The new tax law: how it affects homeowners.

Homeowners will see a number of key changes take effect in the very near future. If you own property, here’s what you can expect:

Increased standard deduction: The standard deduction would nearly double, to $12,000 for single filers and $24,000 for joint filers. 
(If you have a fairly small mortgage, you’ll likely now be using the standard deduction rather than Itemizing on Schedule A.)

Mortgage interest deduction: Assuming the new mortgage is obtained after 1/1/2018, the deduction is limited to the interest on the first $750k of loan amount, down from the current cap of $1 million. Existing mortgages can still deduct up interest on the first $1 million. This new limit will also apply to second homes. BUT you will not be able to deduct interest on a new HELOC (home equity line of credit). Remember, the value of a tax deduction lies in your effective tax rate. The higher your rate, the more valuable the deduction.

State and local tax deduction: Taxpayers will be allowed to deduct up to $10,000 in a combination of property tax and income tax (or sales tax). This impacts about 4 million whose taxes now exceed that $10k limit.

Capital gains exclusion for the profit from sale of a primary residence sale: This deduction will stay the same; you can exclude the first $250,000 of profit ($500,000 if married) if you’ve lived there two of the past five years; and the 1031 like-kind exchange for real property capital gains deferral will also not change .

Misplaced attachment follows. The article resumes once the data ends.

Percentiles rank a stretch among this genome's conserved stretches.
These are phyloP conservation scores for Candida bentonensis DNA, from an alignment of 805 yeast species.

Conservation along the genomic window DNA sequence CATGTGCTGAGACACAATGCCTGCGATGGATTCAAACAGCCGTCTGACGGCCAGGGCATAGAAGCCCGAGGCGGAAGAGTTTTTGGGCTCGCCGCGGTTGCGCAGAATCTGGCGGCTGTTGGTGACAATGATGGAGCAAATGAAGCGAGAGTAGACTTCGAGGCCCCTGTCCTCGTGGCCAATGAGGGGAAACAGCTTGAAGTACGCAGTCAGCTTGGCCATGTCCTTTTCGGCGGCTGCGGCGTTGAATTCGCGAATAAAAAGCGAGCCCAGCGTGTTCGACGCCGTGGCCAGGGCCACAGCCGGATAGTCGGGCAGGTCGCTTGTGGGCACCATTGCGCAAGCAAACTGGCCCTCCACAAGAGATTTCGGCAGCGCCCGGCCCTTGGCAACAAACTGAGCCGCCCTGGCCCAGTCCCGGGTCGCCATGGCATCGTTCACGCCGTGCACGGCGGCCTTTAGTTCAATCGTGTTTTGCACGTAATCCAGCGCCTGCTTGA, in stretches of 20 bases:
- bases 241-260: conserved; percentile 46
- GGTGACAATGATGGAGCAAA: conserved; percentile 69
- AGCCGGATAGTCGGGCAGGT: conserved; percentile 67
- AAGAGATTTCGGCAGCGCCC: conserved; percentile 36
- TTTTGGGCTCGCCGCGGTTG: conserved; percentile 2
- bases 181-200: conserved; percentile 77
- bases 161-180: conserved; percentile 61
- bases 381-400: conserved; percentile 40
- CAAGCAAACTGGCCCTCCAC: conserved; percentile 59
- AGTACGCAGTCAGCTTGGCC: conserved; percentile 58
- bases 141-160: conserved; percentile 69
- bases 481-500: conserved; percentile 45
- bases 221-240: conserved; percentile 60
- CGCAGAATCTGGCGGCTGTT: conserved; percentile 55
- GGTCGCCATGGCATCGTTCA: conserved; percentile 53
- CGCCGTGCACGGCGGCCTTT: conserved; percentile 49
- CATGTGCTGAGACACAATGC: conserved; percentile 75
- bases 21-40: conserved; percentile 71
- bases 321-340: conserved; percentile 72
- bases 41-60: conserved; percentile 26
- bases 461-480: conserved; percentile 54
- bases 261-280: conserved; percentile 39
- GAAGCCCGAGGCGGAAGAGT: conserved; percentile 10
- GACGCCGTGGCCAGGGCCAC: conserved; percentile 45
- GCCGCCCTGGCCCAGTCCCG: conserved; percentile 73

New individual tax rates: There will be seven individual brackets at 10%, 12%, 22%, 24%, 32%, 35% and 37%. The new 37% top rate will apply to taxable income in excess of $500,000 for single filers and $600,000 for joint filers.

Here are some other changes in the new law:

Increased child tax credit: The per-child tax credit will double from $1,000 to $2,000.

Increased exemption for Alternative Minimum Tax (AMT): The AMT will be retained for individuals, but the exemption and phase-out amounts have sharply increased.

No changes to capital gains and dividends: Capital gains & qualified dividends will continue to be taxed at the current 0%, 15% & 20% rates, depending on income. Wealthier filers will continue to pay an additional 3.8% tax on investment income (Net Investment Income Tax).

Estate tax exemption is  doubled: Estates of up to $11 million (or $22 million for couples) will be exempt fromtaxation.

Some other deductions and tax credits are repealed: including deductions for tax preparation, moving expenses and alimony payments, among others.

The individual mandate that individuals purchase health insurance or pay a penalty is repealed beginning in 2019.

Deduction for medical expenses will be the same: Medical expenses above 7.5% of adjusted gross income will be deductible in 2017 and 2018, rising to 10% in 2019.

No changes to cost-basis rules: Investors will continue to have the ability to choose which lots of stock they are selling. (no requirement for FIFO method)

Expansion of 529 college savings accounts: Up to $10,000 per year of money in a 529 college savings plan can be used to pay for K-12 school tuition or homeschooling.

No major changes to retirement savings accounts: Contribution limits to IRAs, Roth IRAs, 401(k)s and other retirement plans were not changed.

Reduction in taxes for “pass-through” businesses: The bill significantly reduces the effective rate of tax on business income earned by independent contractors and income received from pass-through entities.

Important summary for homeowners:

The mortgage interest deduction will be limited to $750,000 loans
Interest on home equity loans will no longer be deductible
The property tax deduction will be capped at $10,000

Leave a Reply

Your email address will not be published. Required fields are marked *